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SLAY THE DRAGON follows everyday people, outraged by what they see as an attack on the core democratic principle that every person’s vote should count equally. This election year, we’re joining together with grassroots partners to put an end to gerrymandering. Because this issue impacts each state differently, we’ve created a map to help you navigate how gerrymandering affects your state and community. SLAY THE DRAGON arrives on demand April 3.

 

GET CAUGHT UP

Click on your state in the map above to find out what’s going on and how you can help.

Over the next three months, we will be working with Voters Not Politicians in Michigan and other partners to protect votes across the country.

Slay the Dragon Logo

SLAY THE DRAGON follows everyday people, outraged by what they see as an attack on the core democratic principle that every person’s vote should count equally. This election year, we’re joining together with grassroots partners to put an end to gerrymandering. Because this issue impacts each state differently, we’ve created a map to help you navigate how gerrymandering affects your state and community. SLAY THE DRAGON arrives on demand April 3.

 

GET CAUGHT UP
Illinois

Process

Illinois's state legislative and congressional districts are drawn by the state Legislature by ordinary statute, and are subject to the Governor's veto. The Legislature can override vetoes with a three-fifths vote in each chamber.

Back-up Legislative Commission

  • If the state fails to adopt state legislative lines by June 30, 2021, a backup commission will be formed by July 10 to draw those lines. There is no backup commission in the event of a failure to adopt congressional district lines.

  • The Commission is made up of eight members, with a maximum of four per political party. The four legislative leaders each appoint one member of the General Assembly and one non-member to serve on the Commission.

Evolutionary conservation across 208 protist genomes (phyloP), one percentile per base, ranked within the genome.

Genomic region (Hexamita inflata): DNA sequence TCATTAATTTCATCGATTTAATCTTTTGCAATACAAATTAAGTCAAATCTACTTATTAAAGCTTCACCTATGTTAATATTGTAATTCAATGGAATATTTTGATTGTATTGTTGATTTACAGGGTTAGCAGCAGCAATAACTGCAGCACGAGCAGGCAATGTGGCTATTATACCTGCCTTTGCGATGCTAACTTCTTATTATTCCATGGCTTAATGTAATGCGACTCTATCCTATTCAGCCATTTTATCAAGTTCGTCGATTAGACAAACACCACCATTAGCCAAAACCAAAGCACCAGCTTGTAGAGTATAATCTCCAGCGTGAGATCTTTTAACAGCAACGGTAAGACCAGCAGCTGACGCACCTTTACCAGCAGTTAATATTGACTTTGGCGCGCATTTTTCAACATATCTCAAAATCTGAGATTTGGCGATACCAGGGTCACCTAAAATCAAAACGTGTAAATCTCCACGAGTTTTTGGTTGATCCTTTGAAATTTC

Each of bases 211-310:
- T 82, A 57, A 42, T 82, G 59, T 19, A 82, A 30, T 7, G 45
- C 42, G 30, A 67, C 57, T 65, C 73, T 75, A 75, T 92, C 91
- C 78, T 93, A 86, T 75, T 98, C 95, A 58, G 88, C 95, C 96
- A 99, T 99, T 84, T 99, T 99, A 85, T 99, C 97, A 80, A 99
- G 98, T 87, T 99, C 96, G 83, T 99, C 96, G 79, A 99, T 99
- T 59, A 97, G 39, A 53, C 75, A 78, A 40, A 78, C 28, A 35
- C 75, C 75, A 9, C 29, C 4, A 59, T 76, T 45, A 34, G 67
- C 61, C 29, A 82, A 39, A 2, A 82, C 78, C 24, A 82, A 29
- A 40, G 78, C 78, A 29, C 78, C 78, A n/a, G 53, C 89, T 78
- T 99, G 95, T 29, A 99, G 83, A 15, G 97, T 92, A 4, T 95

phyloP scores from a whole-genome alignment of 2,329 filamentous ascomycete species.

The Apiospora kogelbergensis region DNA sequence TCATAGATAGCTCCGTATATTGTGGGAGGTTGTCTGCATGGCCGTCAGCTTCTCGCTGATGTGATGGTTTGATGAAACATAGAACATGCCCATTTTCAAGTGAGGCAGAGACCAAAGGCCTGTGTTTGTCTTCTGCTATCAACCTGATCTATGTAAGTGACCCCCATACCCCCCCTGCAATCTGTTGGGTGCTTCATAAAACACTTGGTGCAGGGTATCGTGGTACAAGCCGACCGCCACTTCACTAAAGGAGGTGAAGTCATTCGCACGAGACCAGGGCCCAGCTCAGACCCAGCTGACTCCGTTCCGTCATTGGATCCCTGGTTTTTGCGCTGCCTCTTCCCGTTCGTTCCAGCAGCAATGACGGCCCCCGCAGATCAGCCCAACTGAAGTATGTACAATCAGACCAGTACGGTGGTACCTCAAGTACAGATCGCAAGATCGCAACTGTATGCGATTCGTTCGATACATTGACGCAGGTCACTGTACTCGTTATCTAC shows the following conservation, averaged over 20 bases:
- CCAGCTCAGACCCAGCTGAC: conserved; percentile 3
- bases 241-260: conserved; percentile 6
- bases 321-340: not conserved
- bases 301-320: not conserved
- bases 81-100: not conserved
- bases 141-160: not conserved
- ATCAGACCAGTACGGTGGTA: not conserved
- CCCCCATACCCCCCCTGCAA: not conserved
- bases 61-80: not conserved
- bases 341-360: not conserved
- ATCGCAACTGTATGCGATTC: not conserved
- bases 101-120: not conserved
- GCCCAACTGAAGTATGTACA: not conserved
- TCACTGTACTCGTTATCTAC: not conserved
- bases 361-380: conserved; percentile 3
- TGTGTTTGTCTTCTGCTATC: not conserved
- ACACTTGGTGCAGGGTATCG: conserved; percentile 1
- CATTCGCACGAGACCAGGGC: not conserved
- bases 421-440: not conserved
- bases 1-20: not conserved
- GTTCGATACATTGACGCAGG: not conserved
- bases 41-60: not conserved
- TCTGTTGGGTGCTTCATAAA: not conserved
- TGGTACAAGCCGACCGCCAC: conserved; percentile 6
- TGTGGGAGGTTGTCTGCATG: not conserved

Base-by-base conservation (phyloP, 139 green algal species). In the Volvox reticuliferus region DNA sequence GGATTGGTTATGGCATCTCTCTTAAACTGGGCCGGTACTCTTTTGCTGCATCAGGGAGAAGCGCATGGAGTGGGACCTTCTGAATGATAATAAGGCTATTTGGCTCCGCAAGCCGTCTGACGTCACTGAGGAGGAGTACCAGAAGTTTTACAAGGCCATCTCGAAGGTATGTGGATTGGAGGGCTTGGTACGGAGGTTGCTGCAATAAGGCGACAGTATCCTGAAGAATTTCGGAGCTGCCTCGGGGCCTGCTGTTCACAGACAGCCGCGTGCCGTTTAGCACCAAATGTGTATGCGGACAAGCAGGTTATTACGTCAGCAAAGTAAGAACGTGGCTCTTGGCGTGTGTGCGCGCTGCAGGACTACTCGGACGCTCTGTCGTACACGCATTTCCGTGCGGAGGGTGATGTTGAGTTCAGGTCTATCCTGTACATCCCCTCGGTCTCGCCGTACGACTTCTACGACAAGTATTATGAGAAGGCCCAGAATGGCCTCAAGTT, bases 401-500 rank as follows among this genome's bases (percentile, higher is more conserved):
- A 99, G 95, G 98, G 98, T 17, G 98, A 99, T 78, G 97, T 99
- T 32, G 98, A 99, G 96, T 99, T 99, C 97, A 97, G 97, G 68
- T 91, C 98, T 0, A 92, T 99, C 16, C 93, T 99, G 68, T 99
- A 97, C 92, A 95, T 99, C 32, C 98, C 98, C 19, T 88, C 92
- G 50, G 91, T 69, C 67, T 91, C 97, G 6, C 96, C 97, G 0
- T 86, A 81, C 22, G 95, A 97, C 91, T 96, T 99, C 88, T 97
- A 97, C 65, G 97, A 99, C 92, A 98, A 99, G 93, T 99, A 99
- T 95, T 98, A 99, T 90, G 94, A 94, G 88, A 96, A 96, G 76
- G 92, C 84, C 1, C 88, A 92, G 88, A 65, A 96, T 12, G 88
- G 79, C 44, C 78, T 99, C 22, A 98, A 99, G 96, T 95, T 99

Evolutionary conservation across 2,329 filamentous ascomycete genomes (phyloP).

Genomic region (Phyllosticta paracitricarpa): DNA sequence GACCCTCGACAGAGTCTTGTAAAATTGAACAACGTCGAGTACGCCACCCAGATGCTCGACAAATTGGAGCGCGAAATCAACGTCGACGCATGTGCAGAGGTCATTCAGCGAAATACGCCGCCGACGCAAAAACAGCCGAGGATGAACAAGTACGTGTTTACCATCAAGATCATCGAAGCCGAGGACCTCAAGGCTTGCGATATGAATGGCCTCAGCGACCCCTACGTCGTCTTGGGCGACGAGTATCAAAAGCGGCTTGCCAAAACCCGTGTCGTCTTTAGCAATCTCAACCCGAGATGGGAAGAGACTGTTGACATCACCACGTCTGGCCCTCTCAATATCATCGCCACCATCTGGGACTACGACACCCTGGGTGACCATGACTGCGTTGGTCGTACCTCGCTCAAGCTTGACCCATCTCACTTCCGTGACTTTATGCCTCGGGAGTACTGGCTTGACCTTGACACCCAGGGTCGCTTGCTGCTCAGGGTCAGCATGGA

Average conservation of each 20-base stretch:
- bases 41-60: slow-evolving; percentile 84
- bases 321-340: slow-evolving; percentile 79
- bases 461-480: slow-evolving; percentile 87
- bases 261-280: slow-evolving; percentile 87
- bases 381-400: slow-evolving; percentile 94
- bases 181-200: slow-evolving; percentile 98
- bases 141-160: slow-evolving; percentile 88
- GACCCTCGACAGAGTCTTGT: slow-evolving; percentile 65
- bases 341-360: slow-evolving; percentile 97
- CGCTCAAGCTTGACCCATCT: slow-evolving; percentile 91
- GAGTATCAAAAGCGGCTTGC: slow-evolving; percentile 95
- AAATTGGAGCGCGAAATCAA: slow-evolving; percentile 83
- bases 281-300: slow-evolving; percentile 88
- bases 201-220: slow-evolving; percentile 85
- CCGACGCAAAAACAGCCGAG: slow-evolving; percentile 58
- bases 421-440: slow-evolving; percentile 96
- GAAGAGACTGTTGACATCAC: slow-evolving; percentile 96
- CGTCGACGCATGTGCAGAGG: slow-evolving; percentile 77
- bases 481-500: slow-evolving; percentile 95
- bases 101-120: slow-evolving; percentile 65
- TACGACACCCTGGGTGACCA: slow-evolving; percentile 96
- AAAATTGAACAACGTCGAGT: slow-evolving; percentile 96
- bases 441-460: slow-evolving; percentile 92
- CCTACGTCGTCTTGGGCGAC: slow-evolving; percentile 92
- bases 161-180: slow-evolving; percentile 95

• A plan must be approved by August 10 by a vote of at least five commissioners. If this deadline is not met, the state Supreme Court submits the names of two people of different political parties. The Secretary of State randomly chooses one of these names to serve as the ninth commissioner. The nine-member commission will have until October 5 to approve a plan.

Criteria

In addition to the federal requirements of one person, one vote and the Voting Rights Act, Illinois law requires that state legislative districts be compact and contiguous. When drawing state legislative lines, each "Legislative District" elects state senators, and these get divided into two "Representative Districts," which elect state representatives. There are no state law requirements for drawing congressional districts.

Public Input

In March 2011, a redistricting transparency law became effective and required four public hearings to be held in geographically distinct areas of the state. This law only applies to state legislative, not congressional, districts. In that cycle, the Senate committee held five public hearings while the House held fifteen. No hearings were held on the congressional map before it was adopted. Without a change in the law, the public can count on at least four hearings on the state legislative maps.